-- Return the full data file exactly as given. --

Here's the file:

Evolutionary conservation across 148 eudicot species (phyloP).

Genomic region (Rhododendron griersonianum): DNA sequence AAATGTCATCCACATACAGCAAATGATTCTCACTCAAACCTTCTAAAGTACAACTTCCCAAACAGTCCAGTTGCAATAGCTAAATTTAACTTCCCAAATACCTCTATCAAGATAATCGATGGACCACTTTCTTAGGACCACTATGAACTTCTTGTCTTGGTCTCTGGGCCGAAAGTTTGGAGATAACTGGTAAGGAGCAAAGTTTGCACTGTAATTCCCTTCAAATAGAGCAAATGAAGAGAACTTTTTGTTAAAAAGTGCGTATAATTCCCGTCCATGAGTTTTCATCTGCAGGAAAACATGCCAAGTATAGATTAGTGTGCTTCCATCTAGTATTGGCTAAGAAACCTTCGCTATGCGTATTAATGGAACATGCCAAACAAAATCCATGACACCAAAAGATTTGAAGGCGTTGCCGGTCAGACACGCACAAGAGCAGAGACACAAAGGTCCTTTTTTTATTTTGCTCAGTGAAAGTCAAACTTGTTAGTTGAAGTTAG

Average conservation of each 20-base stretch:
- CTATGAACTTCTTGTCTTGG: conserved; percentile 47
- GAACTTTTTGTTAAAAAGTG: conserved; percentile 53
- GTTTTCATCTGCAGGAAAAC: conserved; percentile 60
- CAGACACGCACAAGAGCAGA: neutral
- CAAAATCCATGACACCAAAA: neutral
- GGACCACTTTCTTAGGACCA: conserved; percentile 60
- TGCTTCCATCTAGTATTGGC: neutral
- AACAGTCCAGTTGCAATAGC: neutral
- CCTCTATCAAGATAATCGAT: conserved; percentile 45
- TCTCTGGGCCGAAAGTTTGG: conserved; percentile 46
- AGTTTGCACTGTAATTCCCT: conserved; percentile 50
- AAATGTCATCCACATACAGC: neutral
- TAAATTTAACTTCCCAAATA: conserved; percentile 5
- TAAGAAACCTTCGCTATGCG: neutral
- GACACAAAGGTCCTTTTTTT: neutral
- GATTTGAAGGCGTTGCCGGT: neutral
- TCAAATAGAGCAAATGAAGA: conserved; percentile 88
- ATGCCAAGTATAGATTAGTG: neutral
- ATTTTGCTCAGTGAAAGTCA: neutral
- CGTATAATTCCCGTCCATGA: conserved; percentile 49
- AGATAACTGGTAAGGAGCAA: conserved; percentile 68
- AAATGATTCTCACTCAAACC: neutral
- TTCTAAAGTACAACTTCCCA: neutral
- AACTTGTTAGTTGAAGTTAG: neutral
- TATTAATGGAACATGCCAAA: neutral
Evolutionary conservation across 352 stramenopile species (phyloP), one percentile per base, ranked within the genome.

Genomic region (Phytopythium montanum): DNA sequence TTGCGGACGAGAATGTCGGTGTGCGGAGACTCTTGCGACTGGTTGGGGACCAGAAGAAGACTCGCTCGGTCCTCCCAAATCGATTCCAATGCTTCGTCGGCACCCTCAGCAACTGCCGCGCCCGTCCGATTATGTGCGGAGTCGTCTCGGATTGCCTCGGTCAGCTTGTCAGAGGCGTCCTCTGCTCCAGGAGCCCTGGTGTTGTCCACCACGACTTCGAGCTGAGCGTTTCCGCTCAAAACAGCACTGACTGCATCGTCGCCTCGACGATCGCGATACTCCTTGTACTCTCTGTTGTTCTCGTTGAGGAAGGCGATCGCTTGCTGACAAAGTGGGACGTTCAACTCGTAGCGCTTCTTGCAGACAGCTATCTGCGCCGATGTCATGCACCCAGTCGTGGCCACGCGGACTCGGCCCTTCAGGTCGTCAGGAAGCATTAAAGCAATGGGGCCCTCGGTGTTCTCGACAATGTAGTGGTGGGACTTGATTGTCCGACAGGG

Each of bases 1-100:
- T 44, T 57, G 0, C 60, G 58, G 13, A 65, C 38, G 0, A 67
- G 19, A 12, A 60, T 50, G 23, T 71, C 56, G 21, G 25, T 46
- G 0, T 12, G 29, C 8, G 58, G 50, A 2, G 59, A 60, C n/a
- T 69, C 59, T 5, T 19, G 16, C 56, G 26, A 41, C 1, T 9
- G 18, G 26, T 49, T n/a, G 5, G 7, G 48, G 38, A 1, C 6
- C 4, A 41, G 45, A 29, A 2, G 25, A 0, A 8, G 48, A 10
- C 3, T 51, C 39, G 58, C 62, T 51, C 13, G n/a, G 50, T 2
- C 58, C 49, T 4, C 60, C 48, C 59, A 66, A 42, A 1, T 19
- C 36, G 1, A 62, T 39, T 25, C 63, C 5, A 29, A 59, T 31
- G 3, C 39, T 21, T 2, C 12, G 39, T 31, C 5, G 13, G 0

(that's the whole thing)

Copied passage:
Evolutionary conservation across 148 eudicot species (phyloP).

Genomic region (Rhododendron griersonianum): DNA sequence AAATGTCATCCACATACAGCAAATGATTCTCACTCAAACCTTCTAAAGTACAACTTCCCAAACAGTCCAGTTGCAATAGCTAAATTTAACTTCCCAAATACCTCTATCAAGATAATCGATGGACCACTTTCTTAGGACCACTATGAACTTCTTGTCTTGGTCTCTGGGCCGAAAGTTTGGAGATAACTGGTAAGGAGCAAAGTTTGCACTGTAATTCCCTTCAAATAGAGCAAATGAAGAGAACTTTTTGTTAAAAAGTGCGTATAATTCCCGTCCATGAGTTTTCATCTGCAGGAAAACATGCCAAGTATAGATTAGTGTGCTTCCATCTAGTATTGGCTAAGAAACCTTCGCTATGCGTATTAATGGAACATGCCAAACAAAATCCATGACACCAAAAGATTTGAAGGCGTTGCCGGTCAGACACGCACAAGAGCAGAGACACAAAGGTCCTTTTTTTATTTTGCTCAGTGAAAGTCAAACTTGTTAGTTGAAGTTAG

Average conservation of each 20-base stretch:
- CTATGAACTTCTTGTCTTGG: conserved; percentile 47
- GAACTTTTTGTTAAAAAGTG: conserved; percentile 53
- GTTTTCATCTGCAGGAAAAC: conserved; percentile 60
- CAGACACGCACAAGAGCAGA: neutral
- CAAAATCCATGACACCAAAA: neutral
- GGACCACTTTCTTAGGACCA: conserved; percentile 60
- TGCTTCCATCTAGTATTGGC: neutral
- AACAGTCCAGTTGCAATAGC: neutral
- CCTCTATCAAGATAATCGAT: conserved; percentile 45
- TCTCTGGGCCGAAAGTTTGG: conserved; percentile 46
- AGTTTGCACTGTAATTCCCT: conserved; percentile 50
- AAATGTCATCCACATACAGC: neutral
- TAAATTTAACTTCCCAAATA: conserved; percentile 5
- TAAGAAACCTTCGCTATGCG: neutral
- GACACAAAGGTCCTTTTTTT: neutral
- GATTTGAAGGCGTTGCCGGT: neutral
- TCAAATAGAGCAAATGAAGA: conserved; percentile 88
- ATGCCAAGTATAGATTAGTG: neutral
- ATTTTGCTCAGTGAAAGTCA: neutral
- CGTATAATTCCCGTCCATGA: conserved; percentile 49
- AGATAACTGGTAAGGAGCAA: conserved; percentile 68
- AAATGATTCTCACTCAAACC: neutral
- TTCTAAAGTACAACTTCCCA: neutral
- AACTTGTTAGTTGAAGTTAG: neutral
- TATTAATGGAACATGCCAAA: neutral
Evolutionary conservation across 352 stramenopile species (phyloP), one percentile per base, ranked within the genome.

Genomic region (Phytopythium montanum): DNA sequence TTGCGGACGAGAATGTCGGTGTGCGGAGACTCTTGCGACTGGTTGGGGACCAGAAGAAGACTCGCTCGGTCCTCCCAAATCGATTCCAATGCTTCGTCGGCACCCTCAGCAACTGCCGCGCCCGTCCGATTATGTGCGGAGTCGTCTCGGATTGCCTCGGTCAGCTTGTCAGAGGCGTCCTCTGCTCCAGGAGCCCTGGTGTTGTCCACCACGACTTCGAGCTGAGCGTTTCCGCTCAAAACAGCACTGACTGCATCGTCGCCTCGACGATCGCGATACTCCTTGTACTCTCTGTTGTTCTCGTTGAGGAAGGCGATCGCTTGCTGACAAAGTGGGACGTTCAACTCGTAGCGCTTCTTGCAGACAGCTATCTGCGCCGATGTCATGCACCCAGTCGTGGCCACGCGGACTCGGCCCTTCAGGTCGTCAGGAAGCATTAAAGCAATGGGGCCCTCGGTGTTCTCGACAATGTAGTGGTGGGACTTGATTGTCCGACAGGG

Each of bases 1-100:
- T 44, T 57, G 0, C 60, G 58, G 13, A 65, C 38, G 0, A 67
- G 19, A 12, A 60, T 50, G 23, T 71, C 56, G 21, G 25, T 46
- G 0, T 12, G 29, C 8, G 58, G 50, A 2, G 59, A 60, C n/a
- T 69, C 59, T 5, T 19, G 16, C 56, G 26, A 41, C 1, T 9
- G 18, G 26, T 49, T n/a, G 5, G 7, G 48, G 38, A 1, C 6
- C 4, A 41, G 45, A 29, A 2, G 25, A 0, A 8, G 48, A 10
- C 3, T 51, C 39, G 58, C 62, T 51, C 13, G n/a, G 50, T 2
- C 58, C 49, T 4, C 60, C 48, C 59, A 66, A 42, A 1, T 19
- C 36, G 1, A 62, T 39, T 25, C 63, C 5, A 29, A 59, T 31
- G 3, C 39, T 21, T 2, C 12, G 39, T 31, C 5, G 13, G 0